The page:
Taylor Swift’s passive-aggressive lyrics are “the realization of every writer’s narrowest dream.”
From the “Bad Blood” promotional poster, 2015.
“I’ve never thought about songwriting as a weapon,” Taylor Swift said with a straight face to an interviewer from Vanity Fair while the magazine was profiling her in 2013.
No, not Taylor Swift. Not the author of songs like “Forever and Always,” written in the wake of her relationship with former boyfriend Joe Jonas, the better-looking Jonas brother, and featuring this lyric: “Did I say something way too honest, made you run and hide like a scared little boy?” Not her, who wrote/sang about her relationship with the actor Jake Gyllenhaal, “Fighting with him was like trying to solve a crossword/and realizing there’s no right answer.”
Not Taylor, who leaves the impossible-to-crack clues in her liner notes for each song by capitalizing a variety of letters that spell out the subjects in a very essential way: “TAY” for a song about ex-boyfriend Taylor Lautner; “SAG” for the Gyllenhaal one (as in Swift And Gyllenhaal, or that they’re both Sagittarius. I don’t know).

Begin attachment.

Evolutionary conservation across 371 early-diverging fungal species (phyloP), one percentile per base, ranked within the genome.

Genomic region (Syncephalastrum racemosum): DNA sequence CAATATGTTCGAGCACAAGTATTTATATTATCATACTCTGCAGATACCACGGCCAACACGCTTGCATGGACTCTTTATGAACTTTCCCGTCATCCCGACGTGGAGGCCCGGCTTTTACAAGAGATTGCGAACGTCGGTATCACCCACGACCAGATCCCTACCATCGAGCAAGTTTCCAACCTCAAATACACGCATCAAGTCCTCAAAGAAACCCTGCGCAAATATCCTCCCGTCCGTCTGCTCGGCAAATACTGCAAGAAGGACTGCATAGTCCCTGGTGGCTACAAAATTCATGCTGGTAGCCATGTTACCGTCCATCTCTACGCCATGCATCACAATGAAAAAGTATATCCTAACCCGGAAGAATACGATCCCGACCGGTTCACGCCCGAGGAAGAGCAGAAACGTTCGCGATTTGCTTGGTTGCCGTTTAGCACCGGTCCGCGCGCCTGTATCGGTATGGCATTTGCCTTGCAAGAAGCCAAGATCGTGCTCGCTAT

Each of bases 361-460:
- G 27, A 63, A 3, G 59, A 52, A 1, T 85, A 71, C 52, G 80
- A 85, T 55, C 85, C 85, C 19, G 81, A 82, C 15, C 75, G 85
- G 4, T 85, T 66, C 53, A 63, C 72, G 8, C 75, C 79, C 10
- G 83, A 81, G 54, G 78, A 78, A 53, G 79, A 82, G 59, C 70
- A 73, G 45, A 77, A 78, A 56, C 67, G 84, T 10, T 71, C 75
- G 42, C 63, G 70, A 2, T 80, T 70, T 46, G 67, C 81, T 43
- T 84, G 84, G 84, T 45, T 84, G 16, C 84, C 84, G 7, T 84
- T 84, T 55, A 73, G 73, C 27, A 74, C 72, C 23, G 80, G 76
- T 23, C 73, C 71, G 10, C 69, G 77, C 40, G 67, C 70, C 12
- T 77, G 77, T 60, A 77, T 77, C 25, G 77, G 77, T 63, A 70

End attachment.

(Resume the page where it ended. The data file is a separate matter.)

For Taylor Swift to pretend that her entire music career is not a tool of passive aggression toward those who had wronged her is like me pretending I’m not carbon-based: too easy to disprove, laughable at its very suggestion.
Don’t get me wrong—I say all this with utter admiration. Taylor’s career is, in fact, the perfected realization of every writer’s narrowest dream: To get back at those who had wronged us, sharply and loudly, and then to be able to cry innocent that our intentions were anything other than poetic and pure. Most of us can only achieve this with small asides. Taylor not only publicly dates and publicly breaks up, but she then releases an achingly specific song about the relationship—and that song has an unforgettable hook—all the while swearing she won’t talk about relationships that are over. Yes, date Taylor Swift, and not only will she shit on you on her album, but the song will become a single, then a hit, and then you will hear yourself shat upon by an army of young women at Staples Center. And then she’ll deny that she was ever doing anything other than righteously manifesting her art. It’s diabolical, and for a lifelong passive-aggressive like me, it’s made her my hero. Read More